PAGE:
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Everybody Has a Story: Boy, 11, a lifesaver

All of us have had a once-in-a-lifetime learning experience that changed our lives. My amazing lesson happened in 1947. I was age 11, in sixth grade, and I saved a life. This life-saving event involved my precious pet, Buttons, a small black terrier who was very pregnant for the first time.

One day, during a game of fetch-the-ball, our eyes met and I felt overwhelmed with fear. She would soon deliver a litter of pups. I’d never seen a dog give birth, and two urgent questions needed answers: How does this miracle of birth play out, and what is my role?

I had no clue. It definitely was a time for learning.

In a panic, I jumped on my old Schwinn bike and peddled fast to our nearby library. I was convinced this awesome place had useful books on pregnant dogs and what to expect when they give birth. I found three books, checked them out and raced home for some much-needed knowledge.

From my speed reading, I learned one incredible fact about how dogs give birth. If this is your dog’s first batch of pups, be careful! A first-time mother dog will be in so much pain from delivery that she will run away and leave the first pup alone in the embryo sack to smother and die. Thus, a pet parent like me must be there to save the new, first pup.

Suddenly, as I was reading this life-saving information, Buttons began to race around the house and spin in circles. This was a sure sign that she would soon give birth. And it happened! She dropped the first pup, and just as the books predicted, she ran away howling in pain.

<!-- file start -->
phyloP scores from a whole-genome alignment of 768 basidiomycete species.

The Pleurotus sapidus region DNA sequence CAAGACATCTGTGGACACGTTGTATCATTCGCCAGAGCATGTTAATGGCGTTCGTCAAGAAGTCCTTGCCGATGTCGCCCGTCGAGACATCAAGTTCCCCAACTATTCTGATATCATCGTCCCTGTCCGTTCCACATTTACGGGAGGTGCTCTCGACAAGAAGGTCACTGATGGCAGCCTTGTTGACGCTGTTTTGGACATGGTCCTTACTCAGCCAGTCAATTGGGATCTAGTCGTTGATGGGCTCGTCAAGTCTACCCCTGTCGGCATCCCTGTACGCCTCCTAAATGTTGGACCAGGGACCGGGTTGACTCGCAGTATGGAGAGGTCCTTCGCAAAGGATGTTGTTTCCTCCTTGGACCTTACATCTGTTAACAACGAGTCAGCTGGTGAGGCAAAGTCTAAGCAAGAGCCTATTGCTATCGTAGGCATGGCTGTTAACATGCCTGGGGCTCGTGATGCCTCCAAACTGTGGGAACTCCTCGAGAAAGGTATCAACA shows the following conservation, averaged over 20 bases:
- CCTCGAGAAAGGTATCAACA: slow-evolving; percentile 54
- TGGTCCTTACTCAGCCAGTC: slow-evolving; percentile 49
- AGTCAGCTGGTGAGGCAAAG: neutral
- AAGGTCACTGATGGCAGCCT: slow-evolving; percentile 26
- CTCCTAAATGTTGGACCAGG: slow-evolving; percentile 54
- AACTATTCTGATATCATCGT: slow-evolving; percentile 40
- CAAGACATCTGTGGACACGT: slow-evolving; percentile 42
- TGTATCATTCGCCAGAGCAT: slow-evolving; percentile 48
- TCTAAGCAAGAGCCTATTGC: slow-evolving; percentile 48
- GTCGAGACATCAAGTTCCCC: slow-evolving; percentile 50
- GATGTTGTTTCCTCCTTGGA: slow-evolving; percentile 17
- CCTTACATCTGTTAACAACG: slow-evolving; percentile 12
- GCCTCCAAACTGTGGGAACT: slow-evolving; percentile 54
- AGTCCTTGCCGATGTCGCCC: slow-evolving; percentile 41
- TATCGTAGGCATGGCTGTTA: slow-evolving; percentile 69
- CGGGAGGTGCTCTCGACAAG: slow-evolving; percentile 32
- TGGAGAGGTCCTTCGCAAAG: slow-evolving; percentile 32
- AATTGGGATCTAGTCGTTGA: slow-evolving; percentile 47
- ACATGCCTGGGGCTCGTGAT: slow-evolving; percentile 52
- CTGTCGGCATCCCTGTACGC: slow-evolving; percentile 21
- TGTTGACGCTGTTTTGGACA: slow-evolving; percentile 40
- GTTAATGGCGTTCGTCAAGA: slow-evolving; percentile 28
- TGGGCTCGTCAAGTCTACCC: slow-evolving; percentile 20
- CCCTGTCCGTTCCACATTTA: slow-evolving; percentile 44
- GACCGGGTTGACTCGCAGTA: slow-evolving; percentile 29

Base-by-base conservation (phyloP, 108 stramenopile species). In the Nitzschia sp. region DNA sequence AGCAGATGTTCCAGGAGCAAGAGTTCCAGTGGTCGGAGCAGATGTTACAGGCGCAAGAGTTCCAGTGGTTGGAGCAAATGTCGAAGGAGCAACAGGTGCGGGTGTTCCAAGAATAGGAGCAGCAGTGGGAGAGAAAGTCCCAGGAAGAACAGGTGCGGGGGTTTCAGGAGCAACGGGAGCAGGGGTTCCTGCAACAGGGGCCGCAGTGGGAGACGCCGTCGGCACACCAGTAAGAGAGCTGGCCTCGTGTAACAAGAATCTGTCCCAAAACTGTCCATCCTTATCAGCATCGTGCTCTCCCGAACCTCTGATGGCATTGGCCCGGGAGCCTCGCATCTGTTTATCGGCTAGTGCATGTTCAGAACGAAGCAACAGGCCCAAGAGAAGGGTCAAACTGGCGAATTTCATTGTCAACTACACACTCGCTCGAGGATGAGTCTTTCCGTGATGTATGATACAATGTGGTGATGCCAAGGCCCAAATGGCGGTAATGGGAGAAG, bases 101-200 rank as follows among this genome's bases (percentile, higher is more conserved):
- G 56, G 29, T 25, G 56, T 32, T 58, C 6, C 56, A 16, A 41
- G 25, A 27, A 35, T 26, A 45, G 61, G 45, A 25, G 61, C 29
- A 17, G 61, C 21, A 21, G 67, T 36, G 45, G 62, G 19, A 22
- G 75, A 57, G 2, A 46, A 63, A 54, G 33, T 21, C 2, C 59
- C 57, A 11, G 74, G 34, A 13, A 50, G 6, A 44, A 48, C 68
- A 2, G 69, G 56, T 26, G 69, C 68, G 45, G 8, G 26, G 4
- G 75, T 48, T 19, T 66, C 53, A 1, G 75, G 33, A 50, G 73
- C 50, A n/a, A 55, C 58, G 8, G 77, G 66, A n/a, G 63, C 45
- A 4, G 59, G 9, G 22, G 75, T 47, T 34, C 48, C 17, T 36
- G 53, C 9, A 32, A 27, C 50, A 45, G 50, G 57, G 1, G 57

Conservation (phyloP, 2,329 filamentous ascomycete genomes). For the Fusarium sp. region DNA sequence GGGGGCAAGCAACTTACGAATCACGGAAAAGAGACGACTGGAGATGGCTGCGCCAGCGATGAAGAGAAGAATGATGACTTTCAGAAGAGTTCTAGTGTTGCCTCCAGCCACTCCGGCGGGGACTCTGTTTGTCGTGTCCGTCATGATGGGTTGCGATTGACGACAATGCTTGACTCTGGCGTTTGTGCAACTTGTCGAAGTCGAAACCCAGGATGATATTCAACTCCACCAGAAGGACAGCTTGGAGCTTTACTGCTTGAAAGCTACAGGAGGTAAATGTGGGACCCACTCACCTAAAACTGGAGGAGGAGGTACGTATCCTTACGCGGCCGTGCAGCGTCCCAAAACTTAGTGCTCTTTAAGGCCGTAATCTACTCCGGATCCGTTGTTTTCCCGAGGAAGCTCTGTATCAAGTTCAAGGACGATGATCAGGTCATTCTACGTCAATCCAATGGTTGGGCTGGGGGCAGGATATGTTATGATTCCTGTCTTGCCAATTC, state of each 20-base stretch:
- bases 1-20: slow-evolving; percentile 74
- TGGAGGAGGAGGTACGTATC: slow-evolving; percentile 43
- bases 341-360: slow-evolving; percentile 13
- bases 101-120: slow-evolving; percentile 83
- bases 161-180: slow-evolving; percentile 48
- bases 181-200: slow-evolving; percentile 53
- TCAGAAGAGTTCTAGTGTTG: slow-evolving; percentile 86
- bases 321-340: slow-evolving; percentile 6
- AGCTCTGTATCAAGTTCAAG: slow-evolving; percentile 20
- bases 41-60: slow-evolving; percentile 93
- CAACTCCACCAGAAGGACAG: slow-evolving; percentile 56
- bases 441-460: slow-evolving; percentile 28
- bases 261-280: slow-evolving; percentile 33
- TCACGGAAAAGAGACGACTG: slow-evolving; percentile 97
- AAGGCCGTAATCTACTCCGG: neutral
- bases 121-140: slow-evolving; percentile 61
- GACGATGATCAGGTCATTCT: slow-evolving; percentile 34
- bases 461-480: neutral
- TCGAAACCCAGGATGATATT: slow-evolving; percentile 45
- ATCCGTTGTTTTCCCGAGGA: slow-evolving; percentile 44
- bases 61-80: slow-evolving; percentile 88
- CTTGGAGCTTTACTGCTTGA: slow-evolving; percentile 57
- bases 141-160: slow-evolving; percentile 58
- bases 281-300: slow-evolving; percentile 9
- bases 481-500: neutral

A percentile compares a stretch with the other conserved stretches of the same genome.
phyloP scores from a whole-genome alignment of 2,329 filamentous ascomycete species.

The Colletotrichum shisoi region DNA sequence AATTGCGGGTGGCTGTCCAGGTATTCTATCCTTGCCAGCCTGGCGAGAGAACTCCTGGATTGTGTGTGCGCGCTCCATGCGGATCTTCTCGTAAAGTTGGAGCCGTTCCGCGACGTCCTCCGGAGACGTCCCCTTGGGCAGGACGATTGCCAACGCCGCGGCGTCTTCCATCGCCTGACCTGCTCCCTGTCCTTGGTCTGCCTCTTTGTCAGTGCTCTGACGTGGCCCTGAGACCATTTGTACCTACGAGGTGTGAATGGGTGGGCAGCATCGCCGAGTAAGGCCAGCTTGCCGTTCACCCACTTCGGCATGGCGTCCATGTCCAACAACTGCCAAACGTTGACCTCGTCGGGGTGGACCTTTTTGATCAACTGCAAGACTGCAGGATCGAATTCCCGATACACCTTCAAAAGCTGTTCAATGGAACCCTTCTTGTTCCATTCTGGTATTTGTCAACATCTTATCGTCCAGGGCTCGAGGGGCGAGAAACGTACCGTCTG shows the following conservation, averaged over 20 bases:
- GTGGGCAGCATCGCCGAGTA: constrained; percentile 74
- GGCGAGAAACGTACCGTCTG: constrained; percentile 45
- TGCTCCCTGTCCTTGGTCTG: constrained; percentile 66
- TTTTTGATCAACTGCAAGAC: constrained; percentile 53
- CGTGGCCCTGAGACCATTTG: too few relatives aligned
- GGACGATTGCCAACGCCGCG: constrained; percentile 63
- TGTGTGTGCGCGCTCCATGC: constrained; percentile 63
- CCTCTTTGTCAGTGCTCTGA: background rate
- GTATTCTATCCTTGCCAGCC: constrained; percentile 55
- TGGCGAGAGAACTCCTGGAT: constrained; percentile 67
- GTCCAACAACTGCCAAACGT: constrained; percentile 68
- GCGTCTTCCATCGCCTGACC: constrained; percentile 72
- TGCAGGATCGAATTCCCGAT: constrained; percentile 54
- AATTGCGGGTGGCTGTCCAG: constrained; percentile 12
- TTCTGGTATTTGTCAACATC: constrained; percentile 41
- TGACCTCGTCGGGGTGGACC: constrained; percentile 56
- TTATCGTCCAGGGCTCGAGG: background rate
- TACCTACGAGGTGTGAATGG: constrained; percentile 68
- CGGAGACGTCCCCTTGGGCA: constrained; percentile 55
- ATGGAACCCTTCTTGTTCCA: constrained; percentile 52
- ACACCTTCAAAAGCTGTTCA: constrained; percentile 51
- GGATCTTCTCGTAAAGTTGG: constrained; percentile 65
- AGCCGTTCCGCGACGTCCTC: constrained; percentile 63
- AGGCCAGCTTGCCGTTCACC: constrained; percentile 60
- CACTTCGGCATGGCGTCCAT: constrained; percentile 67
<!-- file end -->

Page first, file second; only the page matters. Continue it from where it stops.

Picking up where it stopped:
In front of me was the birth sack, puffing in and out. But armed with knowledge, I was ready. I reached down and unzipped the sack, and there in my hands was a beautiful brown-and white pup — alive! Buttons soon returned and begged for her pup. She began to bathe and nurse it, and then she delivered two more pups.

But this time she was a perfect mother: With her sharp teeth she tore the sacks open to save her pups. It was now a litter of three. This happy ending was the result of some timely research and fast action. I petted the new family and felt proud of our team success. Knowledge was power.

Everybody Has a Story welcomes nonfiction contributions, 1,000 words maximum, and relevant photographs. Send to: or P.O. Box 180, Vancouver WA, 98666. Call “Everybody Has an Editor” Scott Hewitt, 360-735-4525, with questions.


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